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Old May 23, 2004, 11:14 PM   #1
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I learned that digital cameras had to have _better_ lenses than 35mm format, as the smaller sensor (ignoring its own faults, noise etc) meant that it magnified the faults of a lens.

But I have just read a question about using old 35mm SLR lenses being _better_, as the sensor's being smaller measn that it will not see the edges of the lens , and therefore give a _better- image, with less edge softening.



IIRC, film plane "sees' the whole lens's picture, including edges, no matter its size. The only thing that stops edges softening is to shut down the iris and not _use_ the edges of the lens.



I can understand using a large aperure 35mmSLR lens on a small sensor would allow you to stop the lens dow and get the same F numbers. Is this what is being referred to?



Thanks for any advice,/refreshment on this one.


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Old May 24, 2004, 11:24 AM   #2
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Greetings,

Every lens which has not been botched in manufacture is theoretically perfect exactly on the optical axis, i.e. right in the middle. All normal lenses, (not retrofocus wide-angle or telephotos, etc.) are equivalent to a single element lens of the same focal length. The problem with that single element is that even though it can produce an image with the desired magnification, that image carries with it some problems which the lens designers refer to as aberrations; chromatic aberration, spherical aberration, etc. To elminate these aberrations the lens designers introduce more optical elements into the optical path. This is an approach to the problem of optical quality which was worked out as early as the mid 19th century and can work veryy well. . What actually happens, however, is that the aberrations are not actually eliminated, but rather , shifted away from the optical axis, or middle of the image. This means that every lens, no matter how expensive or complex, will have a "quality gradient" associated with it. So, the better lenses will be better over a larger part of the visual field, measured from the center out.

Smaller than 35mm imagers are placed right in the middle of this quality gradient so what happens, with respect to quality, depends on the characteristics of the actual lens.

Hope this helps.

Richard S.

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Old May 24, 2004, 12:40 PM   #3
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Another thing to add is that if you stop down too much you can introduce more problems. So while stopping down a bit can be beneficial, after a certain point a large f-stop starts to degrade the quality of the shot.

Eric
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Old May 24, 2004, 10:38 PM   #4
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scaramouche wrote:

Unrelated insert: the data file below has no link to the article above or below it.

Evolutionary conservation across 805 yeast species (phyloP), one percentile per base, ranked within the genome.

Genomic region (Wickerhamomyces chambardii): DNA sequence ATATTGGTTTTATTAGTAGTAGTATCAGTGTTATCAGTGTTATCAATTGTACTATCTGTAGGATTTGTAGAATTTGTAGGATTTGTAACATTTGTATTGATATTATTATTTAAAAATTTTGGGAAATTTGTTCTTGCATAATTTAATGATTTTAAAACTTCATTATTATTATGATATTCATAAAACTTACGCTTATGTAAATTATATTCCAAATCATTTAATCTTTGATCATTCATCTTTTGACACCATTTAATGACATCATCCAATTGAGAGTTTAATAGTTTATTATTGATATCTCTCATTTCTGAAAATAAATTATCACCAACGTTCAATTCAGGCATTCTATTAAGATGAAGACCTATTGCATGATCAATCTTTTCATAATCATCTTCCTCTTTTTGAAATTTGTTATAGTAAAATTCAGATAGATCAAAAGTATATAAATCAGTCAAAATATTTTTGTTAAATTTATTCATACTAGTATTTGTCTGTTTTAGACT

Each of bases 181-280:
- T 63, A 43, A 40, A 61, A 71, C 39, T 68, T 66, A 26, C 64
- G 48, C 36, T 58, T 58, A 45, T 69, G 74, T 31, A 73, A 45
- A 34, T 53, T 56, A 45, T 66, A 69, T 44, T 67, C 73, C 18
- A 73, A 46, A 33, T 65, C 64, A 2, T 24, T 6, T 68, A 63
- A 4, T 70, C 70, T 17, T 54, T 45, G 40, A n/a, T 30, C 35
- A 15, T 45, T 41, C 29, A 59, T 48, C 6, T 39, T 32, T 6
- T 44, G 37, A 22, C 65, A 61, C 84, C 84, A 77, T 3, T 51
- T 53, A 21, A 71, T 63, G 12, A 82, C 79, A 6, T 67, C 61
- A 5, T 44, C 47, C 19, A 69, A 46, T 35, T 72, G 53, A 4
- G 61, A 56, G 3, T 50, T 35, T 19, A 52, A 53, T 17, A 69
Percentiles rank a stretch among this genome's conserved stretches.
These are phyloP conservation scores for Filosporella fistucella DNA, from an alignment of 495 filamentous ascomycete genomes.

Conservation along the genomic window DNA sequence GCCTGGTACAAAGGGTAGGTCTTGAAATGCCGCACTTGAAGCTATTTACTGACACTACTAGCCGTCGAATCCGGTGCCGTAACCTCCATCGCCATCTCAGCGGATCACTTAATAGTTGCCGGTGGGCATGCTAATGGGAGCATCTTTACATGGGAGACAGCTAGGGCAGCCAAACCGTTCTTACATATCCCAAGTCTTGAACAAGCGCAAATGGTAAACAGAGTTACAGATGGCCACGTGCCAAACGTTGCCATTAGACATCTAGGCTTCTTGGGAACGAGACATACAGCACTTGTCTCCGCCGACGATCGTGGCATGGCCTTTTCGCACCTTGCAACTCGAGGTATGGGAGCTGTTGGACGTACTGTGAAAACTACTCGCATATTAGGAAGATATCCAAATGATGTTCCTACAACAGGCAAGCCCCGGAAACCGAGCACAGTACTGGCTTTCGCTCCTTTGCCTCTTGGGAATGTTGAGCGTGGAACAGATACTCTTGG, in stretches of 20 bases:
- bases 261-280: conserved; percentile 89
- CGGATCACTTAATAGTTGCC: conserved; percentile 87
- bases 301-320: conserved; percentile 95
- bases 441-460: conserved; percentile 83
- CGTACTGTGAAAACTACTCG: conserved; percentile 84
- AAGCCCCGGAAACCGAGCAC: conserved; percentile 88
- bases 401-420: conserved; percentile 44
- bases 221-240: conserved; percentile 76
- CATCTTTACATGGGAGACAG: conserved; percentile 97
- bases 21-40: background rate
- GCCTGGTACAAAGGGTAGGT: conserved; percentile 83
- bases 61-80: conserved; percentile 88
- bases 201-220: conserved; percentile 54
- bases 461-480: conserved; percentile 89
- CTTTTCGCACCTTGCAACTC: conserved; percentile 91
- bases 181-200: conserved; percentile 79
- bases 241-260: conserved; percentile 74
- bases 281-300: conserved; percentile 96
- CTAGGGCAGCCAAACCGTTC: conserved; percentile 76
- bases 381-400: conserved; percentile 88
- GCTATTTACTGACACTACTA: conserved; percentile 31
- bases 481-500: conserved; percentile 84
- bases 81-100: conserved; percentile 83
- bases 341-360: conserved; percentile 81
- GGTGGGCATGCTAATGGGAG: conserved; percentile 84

Quote:
Greetings,

Every lens which has not been botched in manufacture is theoretically perfect exactly on the optical axis, i.e. right in the middle. All normal lenses, (not retrofocus wide-angle or telephotos, etc.) are equivalent to a single element lens of the same focal length. The problem with that single element is that even though it can produce an image with the desired magnification, that image carries with it some problems which the lens designers refer to as aberrations; chromatic aberration, spherical aberration, etc. To elminate these aberrations the lens designers introduce more optical elements into the optical path. This is an approach to the problem of optical quality which was worked out as early as the mid 19th century and can work veryy well. . What actually happens, however, is that the aberrations are not actually eliminated, but rather , shifted away from the optical axis, or middle of the image. This means that every lens, no matter how expensive or complex, will have a "quality gradient" associated with it. So, the better lenses will be better over a larger part of the visual field, measured from the center out.
Quote:
OK. Got that bit, and I was reasonably up with that.
Quote:
Smaller than 35mm imagers are placed right in the middle of this quality gradient so what happens, with respect to quality, depends on the characteristics of the actual lens.
Quote:
Now here I am still not sure whether a smaller sensor sees the whole lens image, or only part of it. My question was, if we place a small sensor, in the "sweet spot" of a lens, will it "see" only the "sweet spot", or will it still see the whole lens's image?
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Old May 25, 2004, 3:09 AM   #5
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eric s wrote:
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Another thing to add is that if you stop down too much you can introduce more problems. So while stopping down a bit can be beneficial, after a certain point a large f-stop starts to degrade the quality of the shot.

Eric
Yes. At the edge of every image you get diffraction patterns, so the more you stop the lens down the greater the effect these pattersn have on the image. You get less CA though.


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